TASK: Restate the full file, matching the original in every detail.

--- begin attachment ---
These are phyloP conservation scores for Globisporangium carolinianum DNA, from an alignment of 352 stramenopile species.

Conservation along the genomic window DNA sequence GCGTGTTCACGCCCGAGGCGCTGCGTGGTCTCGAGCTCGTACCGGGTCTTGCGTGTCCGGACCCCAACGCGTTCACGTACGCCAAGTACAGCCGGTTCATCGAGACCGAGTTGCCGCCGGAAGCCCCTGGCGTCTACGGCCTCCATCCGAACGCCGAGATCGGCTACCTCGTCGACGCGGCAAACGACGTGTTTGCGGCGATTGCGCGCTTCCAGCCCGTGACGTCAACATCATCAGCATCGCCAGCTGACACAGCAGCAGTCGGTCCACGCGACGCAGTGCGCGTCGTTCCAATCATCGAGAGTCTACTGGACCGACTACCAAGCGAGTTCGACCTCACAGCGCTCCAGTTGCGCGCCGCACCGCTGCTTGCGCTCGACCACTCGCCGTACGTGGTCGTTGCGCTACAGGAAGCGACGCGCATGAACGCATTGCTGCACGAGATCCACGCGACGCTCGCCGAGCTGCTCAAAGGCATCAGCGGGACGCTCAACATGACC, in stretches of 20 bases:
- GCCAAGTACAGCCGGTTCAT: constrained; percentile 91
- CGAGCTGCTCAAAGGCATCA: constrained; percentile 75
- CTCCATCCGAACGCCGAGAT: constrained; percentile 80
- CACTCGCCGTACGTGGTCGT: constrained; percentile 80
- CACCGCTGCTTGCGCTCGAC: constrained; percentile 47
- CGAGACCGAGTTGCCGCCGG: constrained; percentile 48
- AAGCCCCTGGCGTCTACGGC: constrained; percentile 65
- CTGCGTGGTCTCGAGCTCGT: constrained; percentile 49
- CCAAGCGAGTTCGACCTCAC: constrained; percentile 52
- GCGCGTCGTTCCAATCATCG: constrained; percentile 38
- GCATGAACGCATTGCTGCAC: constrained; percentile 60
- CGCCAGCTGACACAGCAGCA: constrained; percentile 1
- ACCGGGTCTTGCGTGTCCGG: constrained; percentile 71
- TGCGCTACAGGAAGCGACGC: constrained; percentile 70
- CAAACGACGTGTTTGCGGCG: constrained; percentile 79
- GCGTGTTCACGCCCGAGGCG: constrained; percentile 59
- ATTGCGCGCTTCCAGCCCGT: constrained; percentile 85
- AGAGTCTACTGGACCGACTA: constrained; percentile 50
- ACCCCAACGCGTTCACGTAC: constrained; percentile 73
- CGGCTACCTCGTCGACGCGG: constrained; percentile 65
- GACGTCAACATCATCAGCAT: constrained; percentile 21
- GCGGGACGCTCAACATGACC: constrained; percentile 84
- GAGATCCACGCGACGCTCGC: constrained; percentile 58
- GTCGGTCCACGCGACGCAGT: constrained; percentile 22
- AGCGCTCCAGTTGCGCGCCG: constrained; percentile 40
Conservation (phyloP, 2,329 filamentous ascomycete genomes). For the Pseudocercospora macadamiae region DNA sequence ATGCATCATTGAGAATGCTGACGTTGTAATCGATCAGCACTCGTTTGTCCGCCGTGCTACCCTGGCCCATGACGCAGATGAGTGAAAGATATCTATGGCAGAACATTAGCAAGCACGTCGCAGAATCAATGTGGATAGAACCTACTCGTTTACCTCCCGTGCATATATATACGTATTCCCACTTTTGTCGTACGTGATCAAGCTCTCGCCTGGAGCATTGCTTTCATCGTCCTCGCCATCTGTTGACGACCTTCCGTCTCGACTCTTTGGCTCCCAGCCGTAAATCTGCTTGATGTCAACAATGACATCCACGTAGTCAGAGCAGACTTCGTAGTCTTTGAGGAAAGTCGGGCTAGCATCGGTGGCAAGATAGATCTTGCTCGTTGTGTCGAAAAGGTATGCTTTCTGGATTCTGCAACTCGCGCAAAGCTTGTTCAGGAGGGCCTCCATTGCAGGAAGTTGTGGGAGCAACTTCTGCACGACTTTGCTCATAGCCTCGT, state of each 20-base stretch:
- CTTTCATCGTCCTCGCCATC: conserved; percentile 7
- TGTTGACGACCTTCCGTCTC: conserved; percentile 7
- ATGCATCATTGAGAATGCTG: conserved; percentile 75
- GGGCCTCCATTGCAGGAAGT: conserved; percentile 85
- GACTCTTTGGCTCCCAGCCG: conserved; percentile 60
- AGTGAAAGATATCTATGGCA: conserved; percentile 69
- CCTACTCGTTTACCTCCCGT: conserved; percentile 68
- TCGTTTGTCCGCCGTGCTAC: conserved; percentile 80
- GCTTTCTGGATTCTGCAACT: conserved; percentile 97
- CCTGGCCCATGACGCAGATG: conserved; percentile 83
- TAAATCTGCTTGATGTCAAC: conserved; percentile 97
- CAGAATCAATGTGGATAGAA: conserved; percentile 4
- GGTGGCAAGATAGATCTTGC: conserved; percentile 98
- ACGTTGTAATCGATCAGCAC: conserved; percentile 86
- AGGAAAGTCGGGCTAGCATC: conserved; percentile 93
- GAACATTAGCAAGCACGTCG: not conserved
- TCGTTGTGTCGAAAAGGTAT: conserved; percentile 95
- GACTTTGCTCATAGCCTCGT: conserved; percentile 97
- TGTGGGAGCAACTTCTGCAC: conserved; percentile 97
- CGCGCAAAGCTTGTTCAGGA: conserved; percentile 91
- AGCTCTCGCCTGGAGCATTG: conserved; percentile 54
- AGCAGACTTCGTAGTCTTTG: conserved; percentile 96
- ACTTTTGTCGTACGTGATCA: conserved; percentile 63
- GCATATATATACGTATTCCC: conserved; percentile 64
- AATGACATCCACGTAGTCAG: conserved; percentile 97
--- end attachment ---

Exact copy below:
These are phyloP conservation scores for Globisporangium carolinianum DNA, from an alignment of 352 stramenopile species.

Conservation along the genomic window DNA sequence GCGTGTTCACGCCCGAGGCGCTGCGTGGTCTCGAGCTCGTACCGGGTCTTGCGTGTCCGGACCCCAACGCGTTCACGTACGCCAAGTACAGCCGGTTCATCGAGACCGAGTTGCCGCCGGAAGCCCCTGGCGTCTACGGCCTCCATCCGAACGCCGAGATCGGCTACCTCGTCGACGCGGCAAACGACGTGTTTGCGGCGATTGCGCGCTTCCAGCCCGTGACGTCAACATCATCAGCATCGCCAGCTGACACAGCAGCAGTCGGTCCACGCGACGCAGTGCGCGTCGTTCCAATCATCGAGAGTCTACTGGACCGACTACCAAGCGAGTTCGACCTCACAGCGCTCCAGTTGCGCGCCGCACCGCTGCTTGCGCTCGACCACTCGCCGTACGTGGTCGTTGCGCTACAGGAAGCGACGCGCATGAACGCATTGCTGCACGAGATCCACGCGACGCTCGCCGAGCTGCTCAAAGGCATCAGCGGGACGCTCAACATGACC, in stretches of 20 bases:
- GCCAAGTACAGCCGGTTCAT: constrained; percentile 91
- CGAGCTGCTCAAAGGCATCA: constrained; percentile 75
- CTCCATCCGAACGCCGAGAT: constrained; percentile 80
- CACTCGCCGTACGTGGTCGT: constrained; percentile 80
- CACCGCTGCTTGCGCTCGAC: constrained; percentile 47
- CGAGACCGAGTTGCCGCCGG: constrained; percentile 48
- AAGCCCCTGGCGTCTACGGC: constrained; percentile 65
- CTGCGTGGTCTCGAGCTCGT: constrained; percentile 49
- CCAAGCGAGTTCGACCTCAC: constrained; percentile 52
- GCGCGTCGTTCCAATCATCG: constrained; percentile 38
- GCATGAACGCATTGCTGCAC: constrained; percentile 60
- CGCCAGCTGACACAGCAGCA: constrained; percentile 1
- ACCGGGTCTTGCGTGTCCGG: constrained; percentile 71
- TGCGCTACAGGAAGCGACGC: constrained; percentile 70
- CAAACGACGTGTTTGCGGCG: constrained; percentile 79
- GCGTGTTCACGCCCGAGGCG: constrained; percentile 59
- ATTGCGCGCTTCCAGCCCGT: constrained; percentile 85
- AGAGTCTACTGGACCGACTA: constrained; percentile 50
- ACCCCAACGCGTTCACGTAC: constrained; percentile 73
- CGGCTACCTCGTCGACGCGG: constrained; percentile 65
- GACGTCAACATCATCAGCAT: constrained; percentile 21
- GCGGGACGCTCAACATGACC: constrained; percentile 84
- GAGATCCACGCGACGCTCGC: constrained; percentile 58
- GTCGGTCCACGCGACGCAGT: constrained; percentile 22
- AGCGCTCCAGTTGCGCGCCG: constrained; percentile 40
Conservation (phyloP, 2,329 filamentous ascomycete genomes). For the Pseudocercospora macadamiae region DNA sequence ATGCATCATTGAGAATGCTGACGTTGTAATCGATCAGCACTCGTTTGTCCGCCGTGCTACCCTGGCCCATGACGCAGATGAGTGAAAGATATCTATGGCAGAACATTAGCAAGCACGTCGCAGAATCAATGTGGATAGAACCTACTCGTTTACCTCCCGTGCATATATATACGTATTCCCACTTTTGTCGTACGTGATCAAGCTCTCGCCTGGAGCATTGCTTTCATCGTCCTCGCCATCTGTTGACGACCTTCCGTCTCGACTCTTTGGCTCCCAGCCGTAAATCTGCTTGATGTCAACAATGACATCCACGTAGTCAGAGCAGACTTCGTAGTCTTTGAGGAAAGTCGGGCTAGCATCGGTGGCAAGATAGATCTTGCTCGTTGTGTCGAAAAGGTATGCTTTCTGGATTCTGCAACTCGCGCAAAGCTTGTTCAGGAGGGCCTCCATTGCAGGAAGTTGTGGGAGCAACTTCTGCACGACTTTGCTCATAGCCTCGT, state of each 20-base stretch:
- CTTTCATCGTCCTCGCCATC: conserved; percentile 7
- TGTTGACGACCTTCCGTCTC: conserved; percentile 7
- ATGCATCATTGAGAATGCTG: conserved; percentile 75
- GGGCCTCCATTGCAGGAAGT: conserved; percentile 85
- GACTCTTTGGCTCCCAGCCG: conserved; percentile 60
- AGTGAAAGATATCTATGGCA: conserved; percentile 69
- CCTACTCGTTTACCTCCCGT: conserved; percentile 68
- TCGTTTGTCCGCCGTGCTAC: conserved; percentile 80
- GCTTTCTGGATTCTGCAACT: conserved; percentile 97
- CCTGGCCCATGACGCAGATG: conserved; percentile 83
- TAAATCTGCTTGATGTCAAC: conserved; percentile 97
- CAGAATCAATGTGGATAGAA: conserved; percentile 4
- GGTGGCAAGATAGATCTTGC: conserved; percentile 98
- ACGTTGTAATCGATCAGCAC: conserved; percentile 86
- AGGAAAGTCGGGCTAGCATC: conserved; percentile 93
- GAACATTAGCAAGCACGTCG: not conserved
- TCGTTGTGTCGAAAAGGTAT: conserved; percentile 95
- GACTTTGCTCATAGCCTCGT: conserved; percentile 97
- TGTGGGAGCAACTTCTGCAC: conserved; percentile 97
- CGCGCAAAGCTTGTTCAGGA: conserved; percentile 91
- AGCTCTCGCCTGGAGCATTG: conserved; percentile 54
- AGCAGACTTCGTAGTCTTTG: conserved; percentile 96
- ACTTTTGTCGTACGTGATCA: conserved; percentile 63
- GCATATATATACGTATTCCC: conserved; percentile 64
- AATGACATCCACGTAGTCAG: conserved; percentile 97